Miscarriage is the loss of a pregnancy before 20 weeks gestation.
An estimated 25% of known pregnancies end in miscarriage.
The actual number is likely to be much higher.
Many miscarriages occur very early, often before a woman knows she is pregnant.
Miscarriage is a very emotionally and physically difficult time; the fear of the unknown can make the experience even worse.
What Does Miscarriage Bleeding Look Like?
Most women know there can be bleeding during most miscarriages but they might not know exactly what to expect.
Miscarriage bleeding varies a great deal between women and we don’t know why.
This article will help you to understand what blood looks like when a miscarriage occurs.
Remember, if you’re concerned or worried by the amount or the colour of any bleeding, contact your care provider immediately.
What Does Blood Look Like During A Miscarriage?
The most common sign of a miscarriage is bleeding. It can be accompanied by cramping in the lower back or abdomen.
The earliest bleeding can vary in appearance. Some women will have a brownish discharge. Others might notice a clear fluid with a pink tinge.
It might stop and start (spotting) before settling into a heavier flow of bright red blood.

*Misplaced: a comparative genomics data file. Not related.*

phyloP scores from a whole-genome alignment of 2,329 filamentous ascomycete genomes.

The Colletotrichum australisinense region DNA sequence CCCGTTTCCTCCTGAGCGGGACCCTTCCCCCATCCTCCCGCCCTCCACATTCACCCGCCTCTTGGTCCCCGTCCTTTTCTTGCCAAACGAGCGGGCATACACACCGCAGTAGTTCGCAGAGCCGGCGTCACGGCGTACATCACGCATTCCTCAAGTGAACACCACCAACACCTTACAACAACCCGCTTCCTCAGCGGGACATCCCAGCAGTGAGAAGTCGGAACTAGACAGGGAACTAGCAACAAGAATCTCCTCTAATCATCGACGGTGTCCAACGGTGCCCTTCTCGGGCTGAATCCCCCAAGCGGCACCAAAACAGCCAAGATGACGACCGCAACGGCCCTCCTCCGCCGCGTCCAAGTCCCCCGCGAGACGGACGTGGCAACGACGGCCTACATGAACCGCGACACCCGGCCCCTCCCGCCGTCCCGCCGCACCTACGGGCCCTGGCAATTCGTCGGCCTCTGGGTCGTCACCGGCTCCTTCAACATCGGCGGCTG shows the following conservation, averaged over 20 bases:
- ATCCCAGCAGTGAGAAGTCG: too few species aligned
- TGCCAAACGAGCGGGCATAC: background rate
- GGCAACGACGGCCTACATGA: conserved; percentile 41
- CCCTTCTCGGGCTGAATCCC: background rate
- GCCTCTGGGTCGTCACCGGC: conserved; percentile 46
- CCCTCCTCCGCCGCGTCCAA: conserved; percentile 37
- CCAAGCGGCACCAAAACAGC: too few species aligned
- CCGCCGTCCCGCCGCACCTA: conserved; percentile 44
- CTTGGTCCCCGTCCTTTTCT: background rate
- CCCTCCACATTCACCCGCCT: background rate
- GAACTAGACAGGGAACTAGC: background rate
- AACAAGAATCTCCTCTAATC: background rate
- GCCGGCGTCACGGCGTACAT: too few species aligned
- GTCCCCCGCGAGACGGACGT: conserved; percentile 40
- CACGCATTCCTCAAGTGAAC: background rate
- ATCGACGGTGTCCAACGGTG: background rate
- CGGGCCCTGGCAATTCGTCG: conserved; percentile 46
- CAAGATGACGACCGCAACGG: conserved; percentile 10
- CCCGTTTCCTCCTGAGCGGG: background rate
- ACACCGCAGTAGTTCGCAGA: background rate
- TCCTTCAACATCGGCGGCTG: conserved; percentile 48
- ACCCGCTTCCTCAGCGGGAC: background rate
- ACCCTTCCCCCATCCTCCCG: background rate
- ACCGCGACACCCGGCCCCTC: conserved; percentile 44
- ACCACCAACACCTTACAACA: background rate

This flow might suddenly become quite heavy and can come as a shock, especially if the earlier spotting happened over a few days. Usually this heavy bleeding lasts from a few hours up to 1 or 2 days.
Many early miscarriages look like heavy menstrual periods. If the miscarriage is happening very early – before 4 to 5 weeks – then there might be no visible tissue or only very small clots.
However, from 6 weeks, it’s likely larger clots will be visible. They can be quite firm and, depending on how many weeks gestation you are, there might be many of them.
In a miscarriage after 6 weeks, there could be an identifiable fetus and placenta, which will be greyish in colour. This can be quite confronting and you should be told this is likely so you can be prepared, especially if you are more than 10 weeks pregnant.
Some care providers will suggest you collect clots with fetal tissue, so they can be sent for analysis, particularly if you have had more than one or two previous miscarriages.
This isn’t always possible and you shouldn’t feel pressured to do so.
Remember, miscarriage bleeding will taper off after the pregnancy tissue has passed, and will usually stop after 1-2 weeks. If you have any concerns about the colour or amount of blood you are passing, contact your care provider immediately.